For all the differences in economic, historical and cultural development across states, there is significant commonality in their public health systems.
All states would support the creation of an ethical environment for health care , even if they might not agree on the shape of that environment.
All states would agree that there is both collective and individual responsibility for health care even if they might disagree as to allocation of those responsibilities.
All public health systems start from the same premises of doing good, trying not to cause harms, and valuing (in the theory at least) honesty, scientific integrity, truthfulness and respect, even if they might disagree about the relative weight of these virtues.
All public health systems would aim to abide by fundamental universal human rights even if they might argue about some social, cultural and economic rights.
All public health systems would consider themselves to have responsibility for both the population as a whole and the communities and individuals within that population even if they might take a different stance on notions of personhood or autonomy and their relationships with the community.
All public health systems face similar problems such as disease, ageing populations, scarcity of health resources, poverty and consumer demands, though different states will face these problems to a different degree.
All public health systems must concern themselves with both a positive obligation to create a healthy environment (health prevention, promotion and education) as well as an obligation to combat existing ill health, although the priorities given to these activities will differ according to the levels of existing ill health.
All public health systems must co-ordinate with, and be constrained by, other public and private bodies such as those responsible for development, finance, agriculture, animal husbandry, food, education, housing, public works, communications and the media.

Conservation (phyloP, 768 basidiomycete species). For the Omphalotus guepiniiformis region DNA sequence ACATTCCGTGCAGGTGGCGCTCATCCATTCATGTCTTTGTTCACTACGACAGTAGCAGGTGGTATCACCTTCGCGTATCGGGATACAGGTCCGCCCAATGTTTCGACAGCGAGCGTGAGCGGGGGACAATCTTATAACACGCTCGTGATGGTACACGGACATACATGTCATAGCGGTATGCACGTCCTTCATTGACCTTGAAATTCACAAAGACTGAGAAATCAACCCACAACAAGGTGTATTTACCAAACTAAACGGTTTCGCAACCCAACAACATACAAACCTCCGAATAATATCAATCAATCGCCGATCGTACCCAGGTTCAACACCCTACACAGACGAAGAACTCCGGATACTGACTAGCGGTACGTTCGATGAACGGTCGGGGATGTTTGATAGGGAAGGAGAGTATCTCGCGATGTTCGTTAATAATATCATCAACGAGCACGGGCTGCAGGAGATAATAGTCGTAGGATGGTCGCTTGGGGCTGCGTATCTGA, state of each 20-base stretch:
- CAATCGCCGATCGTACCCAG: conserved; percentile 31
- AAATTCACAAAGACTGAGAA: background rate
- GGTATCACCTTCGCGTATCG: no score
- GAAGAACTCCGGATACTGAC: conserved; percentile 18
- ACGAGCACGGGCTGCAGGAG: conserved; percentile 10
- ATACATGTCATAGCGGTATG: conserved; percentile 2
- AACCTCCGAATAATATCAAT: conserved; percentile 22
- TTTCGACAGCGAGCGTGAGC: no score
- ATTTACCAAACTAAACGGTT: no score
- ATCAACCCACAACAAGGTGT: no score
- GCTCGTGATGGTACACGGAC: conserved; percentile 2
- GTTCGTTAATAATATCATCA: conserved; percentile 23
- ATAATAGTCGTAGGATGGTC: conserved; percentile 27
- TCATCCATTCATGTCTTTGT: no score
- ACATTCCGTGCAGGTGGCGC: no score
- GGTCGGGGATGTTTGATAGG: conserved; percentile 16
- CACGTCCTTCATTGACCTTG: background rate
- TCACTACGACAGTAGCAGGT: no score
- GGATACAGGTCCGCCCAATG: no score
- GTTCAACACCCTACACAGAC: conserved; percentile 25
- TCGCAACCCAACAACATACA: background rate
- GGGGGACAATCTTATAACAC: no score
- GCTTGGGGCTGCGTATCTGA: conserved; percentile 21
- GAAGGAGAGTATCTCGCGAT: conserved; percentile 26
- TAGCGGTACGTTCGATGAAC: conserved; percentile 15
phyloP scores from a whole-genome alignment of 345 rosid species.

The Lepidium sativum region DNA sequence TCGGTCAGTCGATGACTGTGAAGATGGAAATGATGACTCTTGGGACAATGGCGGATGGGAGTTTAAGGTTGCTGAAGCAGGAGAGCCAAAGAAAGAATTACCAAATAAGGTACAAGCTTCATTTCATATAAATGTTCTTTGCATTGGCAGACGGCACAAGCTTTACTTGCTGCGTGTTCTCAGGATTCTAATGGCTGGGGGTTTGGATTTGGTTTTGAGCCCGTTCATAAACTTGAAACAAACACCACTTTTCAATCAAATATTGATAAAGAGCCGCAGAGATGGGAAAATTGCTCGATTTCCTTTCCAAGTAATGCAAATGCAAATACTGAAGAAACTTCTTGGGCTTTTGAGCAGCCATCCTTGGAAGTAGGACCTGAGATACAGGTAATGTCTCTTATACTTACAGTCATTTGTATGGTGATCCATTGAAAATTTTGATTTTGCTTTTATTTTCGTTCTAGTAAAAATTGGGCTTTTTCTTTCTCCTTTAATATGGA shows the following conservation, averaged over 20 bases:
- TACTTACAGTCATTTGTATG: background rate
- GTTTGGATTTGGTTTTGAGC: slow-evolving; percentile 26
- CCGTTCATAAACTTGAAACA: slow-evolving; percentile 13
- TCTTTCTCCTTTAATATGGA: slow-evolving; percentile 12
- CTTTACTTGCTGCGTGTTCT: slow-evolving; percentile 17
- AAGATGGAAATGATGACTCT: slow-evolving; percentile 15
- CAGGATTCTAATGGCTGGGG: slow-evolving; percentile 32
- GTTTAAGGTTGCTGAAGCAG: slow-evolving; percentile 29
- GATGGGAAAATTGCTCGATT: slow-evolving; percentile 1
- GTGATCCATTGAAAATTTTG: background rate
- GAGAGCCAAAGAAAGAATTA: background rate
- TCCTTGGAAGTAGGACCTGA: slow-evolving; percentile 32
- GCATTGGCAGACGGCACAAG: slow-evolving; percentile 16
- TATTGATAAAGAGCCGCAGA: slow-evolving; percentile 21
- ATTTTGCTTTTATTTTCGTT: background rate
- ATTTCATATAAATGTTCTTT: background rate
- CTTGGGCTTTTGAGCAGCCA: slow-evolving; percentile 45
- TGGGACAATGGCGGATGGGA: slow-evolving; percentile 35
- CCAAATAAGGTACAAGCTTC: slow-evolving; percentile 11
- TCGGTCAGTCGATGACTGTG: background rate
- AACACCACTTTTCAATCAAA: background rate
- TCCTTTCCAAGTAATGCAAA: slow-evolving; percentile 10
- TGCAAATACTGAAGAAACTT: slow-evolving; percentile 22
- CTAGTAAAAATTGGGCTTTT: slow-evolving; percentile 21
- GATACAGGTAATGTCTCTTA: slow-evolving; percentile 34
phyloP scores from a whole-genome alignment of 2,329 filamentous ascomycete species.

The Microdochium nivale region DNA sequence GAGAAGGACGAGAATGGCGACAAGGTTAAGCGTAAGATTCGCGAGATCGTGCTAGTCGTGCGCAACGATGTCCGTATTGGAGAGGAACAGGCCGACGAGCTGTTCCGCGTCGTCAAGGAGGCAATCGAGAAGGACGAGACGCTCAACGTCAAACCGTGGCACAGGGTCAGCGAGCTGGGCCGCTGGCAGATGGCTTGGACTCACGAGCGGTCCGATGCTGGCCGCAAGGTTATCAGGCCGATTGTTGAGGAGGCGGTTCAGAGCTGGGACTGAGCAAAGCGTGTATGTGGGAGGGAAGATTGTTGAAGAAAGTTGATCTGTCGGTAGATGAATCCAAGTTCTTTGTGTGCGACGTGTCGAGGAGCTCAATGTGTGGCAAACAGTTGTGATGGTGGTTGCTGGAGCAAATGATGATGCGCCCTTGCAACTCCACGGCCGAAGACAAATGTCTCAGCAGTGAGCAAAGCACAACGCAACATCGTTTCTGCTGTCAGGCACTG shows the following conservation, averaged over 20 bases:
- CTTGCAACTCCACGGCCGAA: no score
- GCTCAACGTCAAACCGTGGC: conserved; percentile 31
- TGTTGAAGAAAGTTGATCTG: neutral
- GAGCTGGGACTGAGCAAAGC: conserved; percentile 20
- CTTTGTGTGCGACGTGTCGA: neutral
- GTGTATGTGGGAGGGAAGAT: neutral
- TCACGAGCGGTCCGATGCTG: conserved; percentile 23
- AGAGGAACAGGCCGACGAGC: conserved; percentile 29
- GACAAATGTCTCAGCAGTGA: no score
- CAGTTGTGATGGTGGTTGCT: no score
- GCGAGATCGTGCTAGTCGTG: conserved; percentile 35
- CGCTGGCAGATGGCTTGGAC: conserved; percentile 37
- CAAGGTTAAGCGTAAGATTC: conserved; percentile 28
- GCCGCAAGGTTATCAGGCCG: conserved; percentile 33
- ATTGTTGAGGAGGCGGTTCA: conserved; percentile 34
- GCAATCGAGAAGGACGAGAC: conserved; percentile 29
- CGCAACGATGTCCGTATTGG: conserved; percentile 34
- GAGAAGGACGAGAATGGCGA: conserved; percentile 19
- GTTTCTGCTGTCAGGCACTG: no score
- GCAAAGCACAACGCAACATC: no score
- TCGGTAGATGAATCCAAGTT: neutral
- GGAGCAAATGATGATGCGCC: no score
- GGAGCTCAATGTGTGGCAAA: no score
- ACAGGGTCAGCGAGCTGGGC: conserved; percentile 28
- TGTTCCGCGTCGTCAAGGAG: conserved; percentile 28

All public health systems must undertake unpopular tasks which infringe the rights and privacy of individual citizens, such as surveillance, coercion and advocacy, although states may differ in the extent to which they feel justified in these interventions.
Given such commonality, an agreed global framework is not out of the question. A natural starting point would be for individual states to draft their own public health codes or frameworks, and for these to be drawn together to identify common denominators. In recognition of the principles of community involvement, a ‘bottom up’ process of formulation would far more effectively reflect the essential, minimum content of an agreed framework than a code of ethics imposed by the WHO or borrowed from US public health jurisprudence.
It is the emergence of SARS which has made clear the necessity of an ethical framework to public health to assist in the preparation of response to emerging and serious global public health threats. Several particular ethical dilemmas arising from SARS can be identified.
The speed, seriousness and mystery of the SARS virus resulted in a distorted perspective of the disease in relation to other public health threats, at individual, public, institutional and state level. It is clear that more needs to be done on the communication and understanding of relative risk. Public health authorities will need to develop communication skills to educate the public to differentiate between levels of risk, and the media needs education on responsibility for the portrayal of risk.
Partly in response to public demand, significant public health resources are being allocated in preparedness for re-emergence of SARS, resources taken from other public health programmes. The public might call for full protection at any cost, and the jobs and reputations of politicians and health workers might be on the line were SARS to re-emerge and result in fatalities. But to counter a possible return of SARS may well means that TB or AIDS programmes are under-resourced and a silent group of sufferers will die unnoticed by the media and so by the public . At the same time, it might be argued that the public health measures taken to counteract SARS (distribution of masks, education in cleanliness, influenza vaccination, advice to persons suffering symptoms of coughs and fever) serve both directly to counter public fears and indirectly to reduce other public health threats (influenza, meningitis, TB), and so are justified on a consequentialist analysis.